Fighting drug crime requires a neighborhood approach


UITGEEST – The Netherlands is an important link in the global drug trade. The Cabinet recently decided to allocate millions more to municipalities each year to prevent the youthful increase in drug crime. “A good start,” said Hans Butelier, professor of security issues.

“Traditionally, a lot of cannabis is produced in the Netherlands,” says Botellier, who has done a lot of research into disruptive drug crime. More and more synthetic medicines are also being manufactured in pharmaceutical laboratories. In addition, the open infrastructure in the Netherlands, such as the ports, makes it attractive for the drug trade here. This is, of course, undesirable.”

Last year, more than 70,000 kilograms of cocaine were found in the port of Rotterdam, with a street value of 5 billion euros. This is evidenced by the numbers of the so-called Hit and Run Cargo (HARC) team. The big drug money means that undermining has an attractive effect, Botellier says. “For example, it is very normal for young people these days to act as drug smugglers for drug criminals. Handing over a few packages does more than just fill shelves for an entire month.”

Nationwide, police recorded a total of 11,514 drug smuggling offenses last year. In 2020 there was a slightly larger number, i.e. 12669. In the municipality of Uitgeest, two drug trafficking offenses were registered last year. In 2020, there were three.

“There’s a lot of course also well hidden in small-scale buildings or barns,” says farmer Herbert Verblugen. He regularly sees drug crimes in the countryside in Gelderland. “I myself sometimes have people in my garden asking me if there is a place to rent. Then I already know the time now.”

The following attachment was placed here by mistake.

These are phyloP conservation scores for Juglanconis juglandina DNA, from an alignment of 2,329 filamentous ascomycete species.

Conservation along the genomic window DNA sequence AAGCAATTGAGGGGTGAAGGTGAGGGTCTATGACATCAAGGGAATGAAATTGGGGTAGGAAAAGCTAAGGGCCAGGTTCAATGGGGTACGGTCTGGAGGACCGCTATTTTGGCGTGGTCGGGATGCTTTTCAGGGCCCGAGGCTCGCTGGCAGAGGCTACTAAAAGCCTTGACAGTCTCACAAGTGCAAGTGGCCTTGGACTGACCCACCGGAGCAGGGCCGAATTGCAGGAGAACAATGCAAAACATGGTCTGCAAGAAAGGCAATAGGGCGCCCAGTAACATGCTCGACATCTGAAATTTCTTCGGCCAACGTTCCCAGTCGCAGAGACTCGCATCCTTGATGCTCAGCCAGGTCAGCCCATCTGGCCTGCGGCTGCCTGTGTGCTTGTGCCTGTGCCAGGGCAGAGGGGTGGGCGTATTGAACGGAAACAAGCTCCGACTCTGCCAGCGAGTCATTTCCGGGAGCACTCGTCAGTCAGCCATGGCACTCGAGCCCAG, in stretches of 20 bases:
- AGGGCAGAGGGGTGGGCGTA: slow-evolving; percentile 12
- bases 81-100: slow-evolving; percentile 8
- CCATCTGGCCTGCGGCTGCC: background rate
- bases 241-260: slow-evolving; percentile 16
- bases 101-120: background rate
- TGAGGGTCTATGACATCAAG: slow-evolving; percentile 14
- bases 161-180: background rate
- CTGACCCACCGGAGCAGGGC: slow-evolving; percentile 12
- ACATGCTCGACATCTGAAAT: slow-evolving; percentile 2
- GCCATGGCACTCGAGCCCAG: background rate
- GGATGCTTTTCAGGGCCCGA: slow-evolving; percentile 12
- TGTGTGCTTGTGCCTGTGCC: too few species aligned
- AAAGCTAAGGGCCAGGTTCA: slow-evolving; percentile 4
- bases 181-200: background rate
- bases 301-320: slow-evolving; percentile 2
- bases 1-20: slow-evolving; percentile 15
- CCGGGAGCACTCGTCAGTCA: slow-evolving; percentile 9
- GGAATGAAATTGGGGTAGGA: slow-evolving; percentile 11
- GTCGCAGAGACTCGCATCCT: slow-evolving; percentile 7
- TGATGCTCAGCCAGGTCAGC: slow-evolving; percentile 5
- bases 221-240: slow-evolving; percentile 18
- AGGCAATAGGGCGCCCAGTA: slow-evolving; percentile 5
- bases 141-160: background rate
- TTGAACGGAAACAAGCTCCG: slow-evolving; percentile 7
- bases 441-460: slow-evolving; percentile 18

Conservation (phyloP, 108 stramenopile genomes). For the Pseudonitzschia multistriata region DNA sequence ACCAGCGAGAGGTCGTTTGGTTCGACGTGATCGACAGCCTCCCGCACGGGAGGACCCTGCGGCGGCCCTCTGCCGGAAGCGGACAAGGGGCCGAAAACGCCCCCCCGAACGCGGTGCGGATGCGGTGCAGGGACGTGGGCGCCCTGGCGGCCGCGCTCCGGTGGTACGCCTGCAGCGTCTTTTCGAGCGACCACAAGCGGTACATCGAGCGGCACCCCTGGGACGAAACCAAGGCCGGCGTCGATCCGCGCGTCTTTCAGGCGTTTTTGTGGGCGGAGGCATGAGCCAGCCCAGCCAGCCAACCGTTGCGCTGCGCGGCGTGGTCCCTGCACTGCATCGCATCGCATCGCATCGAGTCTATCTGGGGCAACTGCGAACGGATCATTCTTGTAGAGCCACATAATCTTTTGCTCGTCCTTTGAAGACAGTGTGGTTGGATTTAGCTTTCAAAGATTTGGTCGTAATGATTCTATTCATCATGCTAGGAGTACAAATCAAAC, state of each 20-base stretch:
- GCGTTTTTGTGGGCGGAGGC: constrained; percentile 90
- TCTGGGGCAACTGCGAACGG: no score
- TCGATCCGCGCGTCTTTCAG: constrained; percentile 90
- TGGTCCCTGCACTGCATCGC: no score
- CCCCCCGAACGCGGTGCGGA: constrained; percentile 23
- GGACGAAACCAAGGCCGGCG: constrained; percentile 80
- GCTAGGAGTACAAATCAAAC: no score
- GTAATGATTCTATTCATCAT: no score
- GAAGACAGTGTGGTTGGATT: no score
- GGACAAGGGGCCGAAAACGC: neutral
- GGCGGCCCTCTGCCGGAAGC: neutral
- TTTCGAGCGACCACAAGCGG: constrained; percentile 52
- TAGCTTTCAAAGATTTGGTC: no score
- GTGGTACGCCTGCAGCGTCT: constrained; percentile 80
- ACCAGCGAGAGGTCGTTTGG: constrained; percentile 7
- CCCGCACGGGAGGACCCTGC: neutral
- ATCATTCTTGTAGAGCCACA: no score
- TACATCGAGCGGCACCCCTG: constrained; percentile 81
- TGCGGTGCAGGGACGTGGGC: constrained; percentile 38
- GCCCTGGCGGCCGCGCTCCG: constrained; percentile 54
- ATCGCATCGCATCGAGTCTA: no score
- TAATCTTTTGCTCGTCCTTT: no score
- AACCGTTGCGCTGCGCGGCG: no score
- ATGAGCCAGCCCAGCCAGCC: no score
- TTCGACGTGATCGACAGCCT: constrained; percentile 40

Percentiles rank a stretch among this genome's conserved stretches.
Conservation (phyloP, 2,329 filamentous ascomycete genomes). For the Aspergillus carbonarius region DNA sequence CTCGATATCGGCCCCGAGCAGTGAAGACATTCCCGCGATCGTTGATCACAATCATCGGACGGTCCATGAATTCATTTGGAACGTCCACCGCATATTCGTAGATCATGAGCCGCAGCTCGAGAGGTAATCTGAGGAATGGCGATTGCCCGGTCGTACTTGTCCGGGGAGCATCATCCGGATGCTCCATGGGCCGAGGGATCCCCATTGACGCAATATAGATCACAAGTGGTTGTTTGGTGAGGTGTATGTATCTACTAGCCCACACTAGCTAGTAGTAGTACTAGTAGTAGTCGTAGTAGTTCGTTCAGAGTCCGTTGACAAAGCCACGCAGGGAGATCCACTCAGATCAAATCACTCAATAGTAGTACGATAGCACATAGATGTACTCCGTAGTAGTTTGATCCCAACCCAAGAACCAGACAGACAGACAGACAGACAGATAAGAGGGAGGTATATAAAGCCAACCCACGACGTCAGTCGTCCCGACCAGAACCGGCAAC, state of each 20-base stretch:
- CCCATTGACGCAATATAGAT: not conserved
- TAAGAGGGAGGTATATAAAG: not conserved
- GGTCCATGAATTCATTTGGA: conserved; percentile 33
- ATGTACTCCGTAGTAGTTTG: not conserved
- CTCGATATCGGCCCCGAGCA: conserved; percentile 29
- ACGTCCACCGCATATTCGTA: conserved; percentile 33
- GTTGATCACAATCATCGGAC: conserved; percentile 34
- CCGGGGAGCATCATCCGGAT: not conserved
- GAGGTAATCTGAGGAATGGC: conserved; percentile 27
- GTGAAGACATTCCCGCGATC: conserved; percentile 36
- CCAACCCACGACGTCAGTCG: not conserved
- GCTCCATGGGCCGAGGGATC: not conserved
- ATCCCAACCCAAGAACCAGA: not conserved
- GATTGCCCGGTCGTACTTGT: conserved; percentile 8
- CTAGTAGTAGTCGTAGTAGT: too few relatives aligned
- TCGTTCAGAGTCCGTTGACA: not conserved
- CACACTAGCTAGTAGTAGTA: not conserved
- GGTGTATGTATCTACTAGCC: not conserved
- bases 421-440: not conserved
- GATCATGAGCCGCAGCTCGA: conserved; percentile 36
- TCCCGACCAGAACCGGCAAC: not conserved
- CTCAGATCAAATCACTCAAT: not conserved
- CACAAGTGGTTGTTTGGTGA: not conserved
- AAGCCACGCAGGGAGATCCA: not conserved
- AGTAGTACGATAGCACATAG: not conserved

The farmer also regularly sees pollution from dumping drugs in trenches, for example. “The outback is attractive for this kind of practice. Sometimes I see small bags with drug waste, but sometimes I see whole drums.”

wide live approach
Undercutting crime, says Botellier, is best addressed through a broad neighborhood approach. “In neighborhoods with a lot of problems, it’s important to give the people who live there the sense that the government is there to help them and that crime is doing nothing for a good future,” says the professor of security issues. “It is important to show flexibility and another, better future. In Arnhem, for example, this is happening with an educational attack by young working people.”

The government recently decided to provide 82 million euros annually to protect young people from working in crime. A good start, according to Botellier. But we also need to start a social discussion about the normalization of medicines in the Netherlands. Because what do we want with this now? There is a lot of indifference in Dutch society about what we think about drugs.”

Boer Verploegen would like the local government to think carefully about the quality of life in the countryside, with the aim of undermining it. “Farmers are moving away from the countryside, resulting in vacancies. This vacancy is attractive to undercut. We have to sit down together and see how we can keep the countryside livable.”

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